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Pediatrics. 2006 Aug;118(2):448-56.

State newborn screening in the tandem mass spectrometry era: more tests, more false-positive results.

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  • 1Robert Wood Johnson Clinical Scholars Program, University of Washington, Seattle, Washington, USA.



The advent of tandem mass spectrometry has made it possible to test newborns for multiple conditions efficiently. It is not known how state newborn screening programs have changed screening practices in response to this technology and how it affects the number of false-positive test results.


We obtained data from the National Newborn Screening and Genetics Resource Center regarding the screening practices for each of the 50 states, to determine the number of mandated disorders added to state newborn screening panels between 1995 and 2005. Combining these data with reported specificities from the literature and the number of births in each state, we estimated the number of infants who would have received false-positive results through screening with tandem mass spectrometry in 2005.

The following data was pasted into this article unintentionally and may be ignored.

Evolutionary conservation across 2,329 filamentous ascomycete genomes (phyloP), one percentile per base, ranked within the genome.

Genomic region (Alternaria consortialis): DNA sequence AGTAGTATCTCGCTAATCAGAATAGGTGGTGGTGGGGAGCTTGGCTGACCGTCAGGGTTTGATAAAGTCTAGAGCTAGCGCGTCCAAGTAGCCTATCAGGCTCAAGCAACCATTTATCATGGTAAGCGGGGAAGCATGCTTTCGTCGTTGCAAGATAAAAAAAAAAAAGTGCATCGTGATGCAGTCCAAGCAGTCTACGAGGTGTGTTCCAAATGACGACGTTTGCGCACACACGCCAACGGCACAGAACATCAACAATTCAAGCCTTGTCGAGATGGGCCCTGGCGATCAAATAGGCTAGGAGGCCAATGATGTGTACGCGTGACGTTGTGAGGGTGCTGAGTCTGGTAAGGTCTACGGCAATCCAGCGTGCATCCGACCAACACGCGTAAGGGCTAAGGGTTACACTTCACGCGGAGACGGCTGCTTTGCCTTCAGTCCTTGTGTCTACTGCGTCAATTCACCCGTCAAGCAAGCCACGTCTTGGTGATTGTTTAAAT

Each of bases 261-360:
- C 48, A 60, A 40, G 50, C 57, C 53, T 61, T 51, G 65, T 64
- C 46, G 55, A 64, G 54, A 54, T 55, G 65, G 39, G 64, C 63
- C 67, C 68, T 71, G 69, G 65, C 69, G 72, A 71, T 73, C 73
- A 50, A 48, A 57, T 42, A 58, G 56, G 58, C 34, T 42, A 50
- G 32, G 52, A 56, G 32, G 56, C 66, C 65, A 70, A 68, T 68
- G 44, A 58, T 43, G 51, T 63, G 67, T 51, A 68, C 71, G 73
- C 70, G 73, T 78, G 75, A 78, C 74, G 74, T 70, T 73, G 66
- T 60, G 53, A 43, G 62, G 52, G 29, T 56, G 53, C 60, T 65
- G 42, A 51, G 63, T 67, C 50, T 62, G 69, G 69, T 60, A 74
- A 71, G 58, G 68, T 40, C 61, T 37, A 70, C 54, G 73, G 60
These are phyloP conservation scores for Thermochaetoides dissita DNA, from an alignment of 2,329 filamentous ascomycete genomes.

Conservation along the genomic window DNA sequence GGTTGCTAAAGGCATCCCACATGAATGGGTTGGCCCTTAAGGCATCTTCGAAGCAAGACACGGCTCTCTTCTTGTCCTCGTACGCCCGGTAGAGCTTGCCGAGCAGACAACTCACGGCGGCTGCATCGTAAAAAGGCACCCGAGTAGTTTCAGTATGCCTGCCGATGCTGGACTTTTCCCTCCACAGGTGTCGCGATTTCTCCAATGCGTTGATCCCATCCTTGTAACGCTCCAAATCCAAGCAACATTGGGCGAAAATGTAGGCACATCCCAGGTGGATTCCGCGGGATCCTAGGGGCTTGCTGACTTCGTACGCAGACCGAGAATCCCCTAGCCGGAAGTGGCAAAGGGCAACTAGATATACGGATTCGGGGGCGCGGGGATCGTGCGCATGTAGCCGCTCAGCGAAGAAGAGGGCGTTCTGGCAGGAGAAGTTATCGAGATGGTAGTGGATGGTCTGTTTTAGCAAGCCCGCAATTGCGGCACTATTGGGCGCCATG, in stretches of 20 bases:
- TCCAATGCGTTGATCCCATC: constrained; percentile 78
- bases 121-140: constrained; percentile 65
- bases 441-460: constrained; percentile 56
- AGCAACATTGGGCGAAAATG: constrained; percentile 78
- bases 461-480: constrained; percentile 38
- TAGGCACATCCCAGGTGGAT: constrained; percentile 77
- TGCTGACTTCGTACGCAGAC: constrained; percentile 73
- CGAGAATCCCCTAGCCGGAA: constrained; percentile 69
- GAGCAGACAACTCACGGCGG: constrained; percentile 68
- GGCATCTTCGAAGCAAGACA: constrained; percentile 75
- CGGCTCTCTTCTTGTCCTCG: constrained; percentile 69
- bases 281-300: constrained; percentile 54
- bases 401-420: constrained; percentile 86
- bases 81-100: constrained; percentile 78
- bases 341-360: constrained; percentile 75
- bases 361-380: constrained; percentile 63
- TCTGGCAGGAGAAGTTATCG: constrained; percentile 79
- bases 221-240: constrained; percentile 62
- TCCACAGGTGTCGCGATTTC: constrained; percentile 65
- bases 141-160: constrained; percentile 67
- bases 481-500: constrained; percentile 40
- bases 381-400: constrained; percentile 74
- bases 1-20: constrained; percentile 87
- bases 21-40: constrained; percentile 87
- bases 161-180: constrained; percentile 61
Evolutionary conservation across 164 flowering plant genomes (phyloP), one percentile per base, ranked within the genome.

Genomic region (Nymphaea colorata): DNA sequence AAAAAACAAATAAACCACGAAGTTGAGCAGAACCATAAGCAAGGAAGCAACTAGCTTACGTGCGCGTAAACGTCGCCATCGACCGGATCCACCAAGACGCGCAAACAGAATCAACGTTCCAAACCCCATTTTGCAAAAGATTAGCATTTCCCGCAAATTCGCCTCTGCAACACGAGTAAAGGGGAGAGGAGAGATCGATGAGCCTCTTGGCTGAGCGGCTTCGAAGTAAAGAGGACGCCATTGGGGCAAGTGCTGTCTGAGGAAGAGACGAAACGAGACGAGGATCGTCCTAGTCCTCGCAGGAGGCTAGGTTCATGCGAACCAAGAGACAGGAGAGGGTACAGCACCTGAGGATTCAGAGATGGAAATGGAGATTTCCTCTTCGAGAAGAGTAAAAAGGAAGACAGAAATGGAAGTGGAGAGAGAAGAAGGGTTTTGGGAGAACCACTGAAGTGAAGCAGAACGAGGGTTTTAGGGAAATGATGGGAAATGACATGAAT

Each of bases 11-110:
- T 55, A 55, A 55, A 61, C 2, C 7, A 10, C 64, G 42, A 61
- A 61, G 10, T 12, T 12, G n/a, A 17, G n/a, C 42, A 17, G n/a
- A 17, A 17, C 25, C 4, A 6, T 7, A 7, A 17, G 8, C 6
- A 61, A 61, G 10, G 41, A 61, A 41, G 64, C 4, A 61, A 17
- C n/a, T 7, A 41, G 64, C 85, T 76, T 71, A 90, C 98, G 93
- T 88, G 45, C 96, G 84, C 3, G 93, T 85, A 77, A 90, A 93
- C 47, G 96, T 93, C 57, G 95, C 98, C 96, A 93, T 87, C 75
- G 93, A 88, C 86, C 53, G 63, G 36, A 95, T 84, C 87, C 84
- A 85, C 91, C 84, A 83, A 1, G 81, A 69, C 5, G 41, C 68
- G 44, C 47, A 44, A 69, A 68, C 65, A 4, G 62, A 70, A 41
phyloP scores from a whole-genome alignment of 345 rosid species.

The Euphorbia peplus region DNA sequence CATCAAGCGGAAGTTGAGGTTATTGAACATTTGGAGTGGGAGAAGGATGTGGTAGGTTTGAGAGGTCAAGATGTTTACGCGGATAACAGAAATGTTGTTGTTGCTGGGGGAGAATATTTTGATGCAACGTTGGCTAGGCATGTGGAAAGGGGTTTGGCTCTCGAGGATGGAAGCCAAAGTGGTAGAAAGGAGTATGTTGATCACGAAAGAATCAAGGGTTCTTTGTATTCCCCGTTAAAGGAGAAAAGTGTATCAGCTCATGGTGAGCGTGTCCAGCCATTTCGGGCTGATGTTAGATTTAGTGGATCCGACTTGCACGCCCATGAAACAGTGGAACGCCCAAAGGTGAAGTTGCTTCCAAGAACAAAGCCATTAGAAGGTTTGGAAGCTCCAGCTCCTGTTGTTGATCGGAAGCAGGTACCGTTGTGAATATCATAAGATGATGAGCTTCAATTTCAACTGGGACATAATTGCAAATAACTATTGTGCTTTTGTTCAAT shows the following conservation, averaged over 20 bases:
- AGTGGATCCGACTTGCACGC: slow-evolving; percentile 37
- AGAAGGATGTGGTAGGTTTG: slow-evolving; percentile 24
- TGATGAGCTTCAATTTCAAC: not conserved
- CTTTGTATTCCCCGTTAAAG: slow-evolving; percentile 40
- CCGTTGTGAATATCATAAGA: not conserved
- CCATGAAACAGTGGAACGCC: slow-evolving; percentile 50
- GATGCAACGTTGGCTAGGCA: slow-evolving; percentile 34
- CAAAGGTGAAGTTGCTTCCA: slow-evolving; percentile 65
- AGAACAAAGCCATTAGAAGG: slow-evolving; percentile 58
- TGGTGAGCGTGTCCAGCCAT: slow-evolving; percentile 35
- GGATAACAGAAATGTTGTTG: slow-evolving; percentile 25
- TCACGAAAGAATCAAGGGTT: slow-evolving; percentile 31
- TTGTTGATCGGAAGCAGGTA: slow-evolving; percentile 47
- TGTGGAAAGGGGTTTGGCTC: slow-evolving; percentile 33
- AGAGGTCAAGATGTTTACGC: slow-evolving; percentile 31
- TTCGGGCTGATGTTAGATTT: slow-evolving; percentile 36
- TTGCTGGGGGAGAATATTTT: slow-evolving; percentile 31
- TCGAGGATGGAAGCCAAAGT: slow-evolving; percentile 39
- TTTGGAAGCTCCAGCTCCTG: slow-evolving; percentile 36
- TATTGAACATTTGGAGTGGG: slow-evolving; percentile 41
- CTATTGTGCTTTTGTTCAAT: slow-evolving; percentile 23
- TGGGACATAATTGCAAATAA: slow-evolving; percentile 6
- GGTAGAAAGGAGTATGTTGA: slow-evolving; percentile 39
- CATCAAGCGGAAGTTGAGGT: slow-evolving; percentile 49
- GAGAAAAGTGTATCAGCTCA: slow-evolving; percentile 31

The average state mandated screening for 5 disorders in 1995 (range: 0-8 disorders). Wyoming was the only state that decreased its panel size over the next decade. Kansas and Texas were the only states that did not add disorders to their panels between 1995 and 2005; the average state added 19. Iowa, Minnesota, Mississippi, South Dakota, and Tennessee each added > or = 40 disorders. Assuming that an individual test for a disorder had a specificity of 99.995%, we estimated that approximately 2575 infants would have received false-positive results through screening with tandem mass spectrometry in 2005. If specificity was assumed to be 99.9%, then the number increased to > 51000.


State newborn screening programs have expanded dramatically in the past decade. Because the benefit of such testing may be unclear in some cases and because the number of infants who may receive false-positive results and may be labeled falsely as having disease is potentially sizeable, a more cautious approach is needed.

[PubMed - indexed for MEDLINE]
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